After half a century, the war on drugs is still won by drugs. From that premise, former Minister Rafael Pardo Rueda, head of the post-conflict during the Government of Juan Manuel Santos, who on Wednesday launched The endless war (Aguilar), his most recent book on the fight against drugs that Colombia has faced for decades.
Any balance shows that the cost to the country has been enormous and the benefit practically nil, agreed the three experts who presented and discussed the book: the rector of the University of Los Andes and former Minister of Health Alejandro Gaviria, the former presidential adviser of communications Camilo Granada and the academic Daniel Mejía, former secretary of security of Bogotá. In the first row of the busy event in the library of the Modern Gymnasium of Bogotá was Pardo himself, who overcame a delicate illness in the final stretch of the previous Government, and former president Santos (2010-2018). Among the audience he was accompanied by several of his former Cabinet companions.
“Since the early 1970s, when marijuana began to be cultivated and exported from the Caribbean coast, until now, already in the 21st century, Colombian life has been marked in many ways by illegal narcotics trafficking,” says Pardo from the earliest pages of The endless war. The cartels appear, disappear and reappear, the bosses are captured and replaced, and aside from the enormous efforts of the authorities, coca continues to flow to the United States. “No country has had more successes and more failures than Colombia,” he says. “Drugs, their consumption, their traffic and their production affect all areas of our society,” he laments in his detailed diagnosis, which raises, based on his experience, a new vision to address the drug problem.
Colombia remains by far the world‘s leading producer of cocaine – with 169,000 hectares of illicit crops at the end of 2018 – and the United States as the first consumer. The book comes at a time when President Iván Duque, a critic of the peace agreement that has set the axis of his foreign policy in Washington, proposes the return of the controversial fumigation with glyphosate, a potentially carcinogenic herbicide. The president has taken a turn in the anti-narcotics strategy with respect to his predecessor. While Santos advocated changing the focus on the global fight against drug trafficking, to address it as a matter of human rights and public health, Duque has opted for a tougher line by favoring forced eradication to the detriment of voluntary substitution agreed with communities of farmers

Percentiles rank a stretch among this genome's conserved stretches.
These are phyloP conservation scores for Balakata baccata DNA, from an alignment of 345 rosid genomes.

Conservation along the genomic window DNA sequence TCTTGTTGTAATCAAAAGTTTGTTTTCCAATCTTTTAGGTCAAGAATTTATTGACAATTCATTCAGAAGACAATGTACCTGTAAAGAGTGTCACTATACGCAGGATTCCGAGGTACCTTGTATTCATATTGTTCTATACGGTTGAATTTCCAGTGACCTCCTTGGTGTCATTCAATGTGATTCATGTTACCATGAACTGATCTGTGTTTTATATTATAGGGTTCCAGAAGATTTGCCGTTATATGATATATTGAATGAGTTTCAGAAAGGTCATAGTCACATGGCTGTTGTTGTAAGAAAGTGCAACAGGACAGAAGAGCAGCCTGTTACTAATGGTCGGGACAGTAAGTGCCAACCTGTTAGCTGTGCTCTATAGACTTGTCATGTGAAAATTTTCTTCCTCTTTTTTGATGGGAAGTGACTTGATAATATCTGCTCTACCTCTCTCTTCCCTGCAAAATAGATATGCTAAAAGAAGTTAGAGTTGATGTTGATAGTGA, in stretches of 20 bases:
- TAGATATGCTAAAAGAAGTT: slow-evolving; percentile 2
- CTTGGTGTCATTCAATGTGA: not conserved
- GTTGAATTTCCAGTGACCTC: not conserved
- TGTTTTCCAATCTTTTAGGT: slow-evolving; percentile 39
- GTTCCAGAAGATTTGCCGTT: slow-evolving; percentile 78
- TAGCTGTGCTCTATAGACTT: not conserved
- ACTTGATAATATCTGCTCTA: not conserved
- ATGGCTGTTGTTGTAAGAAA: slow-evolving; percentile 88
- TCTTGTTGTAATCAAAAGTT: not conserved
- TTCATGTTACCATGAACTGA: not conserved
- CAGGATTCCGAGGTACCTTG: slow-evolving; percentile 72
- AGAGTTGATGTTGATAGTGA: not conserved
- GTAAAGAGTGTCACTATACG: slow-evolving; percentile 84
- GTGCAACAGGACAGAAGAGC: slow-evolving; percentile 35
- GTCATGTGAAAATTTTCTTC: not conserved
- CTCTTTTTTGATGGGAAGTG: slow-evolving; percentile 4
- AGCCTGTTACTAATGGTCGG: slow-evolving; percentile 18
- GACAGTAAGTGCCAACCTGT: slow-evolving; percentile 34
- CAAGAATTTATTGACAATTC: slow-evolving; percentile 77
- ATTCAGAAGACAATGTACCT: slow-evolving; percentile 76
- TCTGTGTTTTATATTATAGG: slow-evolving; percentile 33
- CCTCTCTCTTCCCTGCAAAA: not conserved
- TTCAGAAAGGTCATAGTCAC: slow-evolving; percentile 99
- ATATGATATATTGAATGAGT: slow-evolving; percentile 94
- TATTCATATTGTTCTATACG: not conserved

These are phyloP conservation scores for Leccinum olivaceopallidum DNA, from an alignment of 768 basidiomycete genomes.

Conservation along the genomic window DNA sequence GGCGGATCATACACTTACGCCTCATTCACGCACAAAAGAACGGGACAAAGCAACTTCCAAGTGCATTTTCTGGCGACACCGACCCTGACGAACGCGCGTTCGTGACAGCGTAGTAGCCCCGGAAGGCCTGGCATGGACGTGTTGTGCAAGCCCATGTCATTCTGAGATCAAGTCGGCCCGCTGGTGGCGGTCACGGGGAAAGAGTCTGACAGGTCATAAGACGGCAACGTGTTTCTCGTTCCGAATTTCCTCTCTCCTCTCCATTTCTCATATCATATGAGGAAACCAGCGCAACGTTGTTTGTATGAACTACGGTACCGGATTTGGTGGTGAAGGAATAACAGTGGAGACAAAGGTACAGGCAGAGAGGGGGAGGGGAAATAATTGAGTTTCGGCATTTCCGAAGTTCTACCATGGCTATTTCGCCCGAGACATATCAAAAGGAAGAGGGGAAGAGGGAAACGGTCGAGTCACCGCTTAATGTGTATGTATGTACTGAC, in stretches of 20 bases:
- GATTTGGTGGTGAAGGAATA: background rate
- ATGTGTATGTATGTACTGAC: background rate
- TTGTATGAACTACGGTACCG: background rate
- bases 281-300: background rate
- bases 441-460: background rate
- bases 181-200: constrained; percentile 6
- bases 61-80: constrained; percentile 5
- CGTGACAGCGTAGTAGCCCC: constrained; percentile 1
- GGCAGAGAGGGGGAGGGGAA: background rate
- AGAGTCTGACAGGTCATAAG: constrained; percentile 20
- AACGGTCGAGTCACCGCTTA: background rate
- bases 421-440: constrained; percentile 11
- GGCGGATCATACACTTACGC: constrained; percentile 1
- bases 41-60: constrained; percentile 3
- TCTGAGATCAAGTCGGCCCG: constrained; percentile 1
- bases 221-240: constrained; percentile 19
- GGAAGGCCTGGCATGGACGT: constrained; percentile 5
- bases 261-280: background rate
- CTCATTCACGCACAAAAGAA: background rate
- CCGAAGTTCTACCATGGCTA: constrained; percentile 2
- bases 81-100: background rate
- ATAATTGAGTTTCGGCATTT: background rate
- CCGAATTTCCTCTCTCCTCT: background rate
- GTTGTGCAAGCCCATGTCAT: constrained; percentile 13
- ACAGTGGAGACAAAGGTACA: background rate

Economist by profession, Pardo (Bogotá, 1953) has been in times of war and in times of peace a notable protagonist of Colombian politics during his long public life. As a counselor for peace, he entered into negotiations with various guerrilla groups, including the M-19, and during the Government of César Gaviria (1990-1994) he was the first civilian appointed Minister of Defense in the country. From that portfolio, he created the “search block” in charge of dismantling the Medellin cartel in times of the frontal war against the large drug trafficking groups.
He was also a senator, director of the Liberal Party, presidential candidate in the 2010 elections, labor minister and mayor in charge of Bogotá. He assumed as a presidential advisor for the post-conflict since a year before Santos sealed, at the end of 2016, the historic peace agreement with the former FARC, now unarmed and converted into a political party with representation in Congress. He has also authored several books, among which The history of wars, and this year will launch another title on the peace process with the M-19.